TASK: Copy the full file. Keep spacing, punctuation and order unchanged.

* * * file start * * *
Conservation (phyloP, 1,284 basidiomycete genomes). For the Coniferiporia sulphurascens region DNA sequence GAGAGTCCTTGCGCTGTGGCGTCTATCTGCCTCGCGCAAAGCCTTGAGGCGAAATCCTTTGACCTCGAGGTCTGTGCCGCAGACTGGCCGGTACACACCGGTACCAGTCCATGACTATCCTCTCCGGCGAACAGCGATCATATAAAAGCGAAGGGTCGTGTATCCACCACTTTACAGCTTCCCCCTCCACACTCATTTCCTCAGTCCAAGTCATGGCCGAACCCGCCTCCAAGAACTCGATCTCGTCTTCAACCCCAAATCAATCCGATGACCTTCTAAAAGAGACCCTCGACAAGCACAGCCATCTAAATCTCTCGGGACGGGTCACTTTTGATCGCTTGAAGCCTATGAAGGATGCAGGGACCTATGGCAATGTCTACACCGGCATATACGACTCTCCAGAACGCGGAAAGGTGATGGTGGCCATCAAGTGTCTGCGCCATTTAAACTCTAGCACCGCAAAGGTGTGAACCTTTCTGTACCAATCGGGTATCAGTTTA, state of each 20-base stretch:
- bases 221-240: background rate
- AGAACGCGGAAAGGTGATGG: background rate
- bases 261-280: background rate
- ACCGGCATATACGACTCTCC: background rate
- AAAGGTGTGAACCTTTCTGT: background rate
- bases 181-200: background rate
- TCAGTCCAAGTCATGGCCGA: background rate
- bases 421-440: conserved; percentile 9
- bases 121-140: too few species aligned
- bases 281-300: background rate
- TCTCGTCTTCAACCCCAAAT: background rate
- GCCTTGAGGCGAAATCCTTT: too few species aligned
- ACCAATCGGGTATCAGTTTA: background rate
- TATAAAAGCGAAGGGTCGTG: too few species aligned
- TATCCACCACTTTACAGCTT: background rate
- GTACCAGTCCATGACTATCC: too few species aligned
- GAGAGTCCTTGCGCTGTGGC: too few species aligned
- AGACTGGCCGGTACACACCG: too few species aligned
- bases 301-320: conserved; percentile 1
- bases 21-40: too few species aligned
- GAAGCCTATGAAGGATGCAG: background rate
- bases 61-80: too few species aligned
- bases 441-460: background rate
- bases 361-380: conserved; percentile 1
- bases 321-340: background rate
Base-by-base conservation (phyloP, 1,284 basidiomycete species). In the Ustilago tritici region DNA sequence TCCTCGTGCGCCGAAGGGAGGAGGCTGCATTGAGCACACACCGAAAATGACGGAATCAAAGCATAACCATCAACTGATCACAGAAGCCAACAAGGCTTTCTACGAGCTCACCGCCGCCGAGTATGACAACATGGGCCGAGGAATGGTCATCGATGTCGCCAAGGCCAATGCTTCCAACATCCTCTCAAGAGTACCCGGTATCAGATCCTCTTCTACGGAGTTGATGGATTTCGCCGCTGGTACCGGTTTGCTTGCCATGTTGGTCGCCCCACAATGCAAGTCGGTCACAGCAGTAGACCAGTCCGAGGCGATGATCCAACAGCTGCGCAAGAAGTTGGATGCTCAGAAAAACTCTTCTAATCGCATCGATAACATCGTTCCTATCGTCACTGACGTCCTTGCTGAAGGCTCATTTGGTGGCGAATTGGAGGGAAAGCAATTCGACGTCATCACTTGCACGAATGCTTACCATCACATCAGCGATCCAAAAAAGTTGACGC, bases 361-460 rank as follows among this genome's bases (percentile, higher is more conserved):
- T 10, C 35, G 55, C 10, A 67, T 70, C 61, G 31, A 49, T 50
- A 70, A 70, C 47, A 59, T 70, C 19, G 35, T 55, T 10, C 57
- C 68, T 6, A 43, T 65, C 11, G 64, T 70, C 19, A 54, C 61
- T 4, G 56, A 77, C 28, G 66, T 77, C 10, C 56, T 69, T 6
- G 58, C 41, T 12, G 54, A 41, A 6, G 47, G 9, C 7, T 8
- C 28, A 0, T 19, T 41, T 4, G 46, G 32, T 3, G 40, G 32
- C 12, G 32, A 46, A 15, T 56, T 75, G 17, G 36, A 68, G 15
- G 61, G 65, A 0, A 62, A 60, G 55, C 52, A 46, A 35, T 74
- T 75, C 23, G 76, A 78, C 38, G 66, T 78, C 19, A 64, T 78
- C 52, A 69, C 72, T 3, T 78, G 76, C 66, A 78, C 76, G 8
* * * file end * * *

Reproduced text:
Conservation (phyloP, 1,284 basidiomycete genomes). For the Coniferiporia sulphurascens region DNA sequence GAGAGTCCTTGCGCTGTGGCGTCTATCTGCCTCGCGCAAAGCCTTGAGGCGAAATCCTTTGACCTCGAGGTCTGTGCCGCAGACTGGCCGGTACACACCGGTACCAGTCCATGACTATCCTCTCCGGCGAACAGCGATCATATAAAAGCGAAGGGTCGTGTATCCACCACTTTACAGCTTCCCCCTCCACACTCATTTCCTCAGTCCAAGTCATGGCCGAACCCGCCTCCAAGAACTCGATCTCGTCTTCAACCCCAAATCAATCCGATGACCTTCTAAAAGAGACCCTCGACAAGCACAGCCATCTAAATCTCTCGGGACGGGTCACTTTTGATCGCTTGAAGCCTATGAAGGATGCAGGGACCTATGGCAATGTCTACACCGGCATATACGACTCTCCAGAACGCGGAAAGGTGATGGTGGCCATCAAGTGTCTGCGCCATTTAAACTCTAGCACCGCAAAGGTGTGAACCTTTCTGTACCAATCGGGTATCAGTTTA, state of each 20-base stretch:
- bases 221-240: background rate
- AGAACGCGGAAAGGTGATGG: background rate
- bases 261-280: background rate
- ACCGGCATATACGACTCTCC: background rate
- AAAGGTGTGAACCTTTCTGT: background rate
- bases 181-200: background rate
- TCAGTCCAAGTCATGGCCGA: background rate
- bases 421-440: conserved; percentile 9
- bases 121-140: too few species aligned
- bases 281-300: background rate
- TCTCGTCTTCAACCCCAAAT: background rate
- GCCTTGAGGCGAAATCCTTT: too few species aligned
- ACCAATCGGGTATCAGTTTA: background rate
- TATAAAAGCGAAGGGTCGTG: too few species aligned
- TATCCACCACTTTACAGCTT: background rate
- GTACCAGTCCATGACTATCC: too few species aligned
- GAGAGTCCTTGCGCTGTGGC: too few species aligned
- AGACTGGCCGGTACACACCG: too few species aligned
- bases 301-320: conserved; percentile 1
- bases 21-40: too few species aligned
- GAAGCCTATGAAGGATGCAG: background rate
- bases 61-80: too few species aligned
- bases 441-460: background rate
- bases 361-380: conserved; percentile 1
- bases 321-340: background rate
Base-by-base conservation (phyloP, 1,284 basidiomycete species). In the Ustilago tritici region DNA sequence TCCTCGTGCGCCGAAGGGAGGAGGCTGCATTGAGCACACACCGAAAATGACGGAATCAAAGCATAACCATCAACTGATCACAGAAGCCAACAAGGCTTTCTACGAGCTCACCGCCGCCGAGTATGACAACATGGGCCGAGGAATGGTCATCGATGTCGCCAAGGCCAATGCTTCCAACATCCTCTCAAGAGTACCCGGTATCAGATCCTCTTCTACGGAGTTGATGGATTTCGCCGCTGGTACCGGTTTGCTTGCCATGTTGGTCGCCCCACAATGCAAGTCGGTCACAGCAGTAGACCAGTCCGAGGCGATGATCCAACAGCTGCGCAAGAAGTTGGATGCTCAGAAAAACTCTTCTAATCGCATCGATAACATCGTTCCTATCGTCACTGACGTCCTTGCTGAAGGCTCATTTGGTGGCGAATTGGAGGGAAAGCAATTCGACGTCATCACTTGCACGAATGCTTACCATCACATCAGCGATCCAAAAAAGTTGACGC, bases 361-460 rank as follows among this genome's bases (percentile, higher is more conserved):
- T 10, C 35, G 55, C 10, A 67, T 70, C 61, G 31, A 49, T 50
- A 70, A 70, C 47, A 59, T 70, C 19, G 35, T 55, T 10, C 57
- C 68, T 6, A 43, T 65, C 11, G 64, T 70, C 19, A 54, C 61
- T 4, G 56, A 77, C 28, G 66, T 77, C 10, C 56, T 69, T 6
- G 58, C 41, T 12, G 54, A 41, A 6, G 47, G 9, C 7, T 8
- C 28, A 0, T 19, T 41, T 4, G 46, G 32, T 3, G 40, G 32
- C 12, G 32, A 46, A 15, T 56, T 75, G 17, G 36, A 68, G 15
- G 61, G 65, A 0, A 62, A 60, G 55, C 52, A 46, A 35, T 74
- T 75, C 23, G 76, A 78, C 38, G 66, T 78, C 19, A 64, T 78
- C 52, A 69, C 72, T 3, T 78, G 76, C 66, A 78, C 76, G 8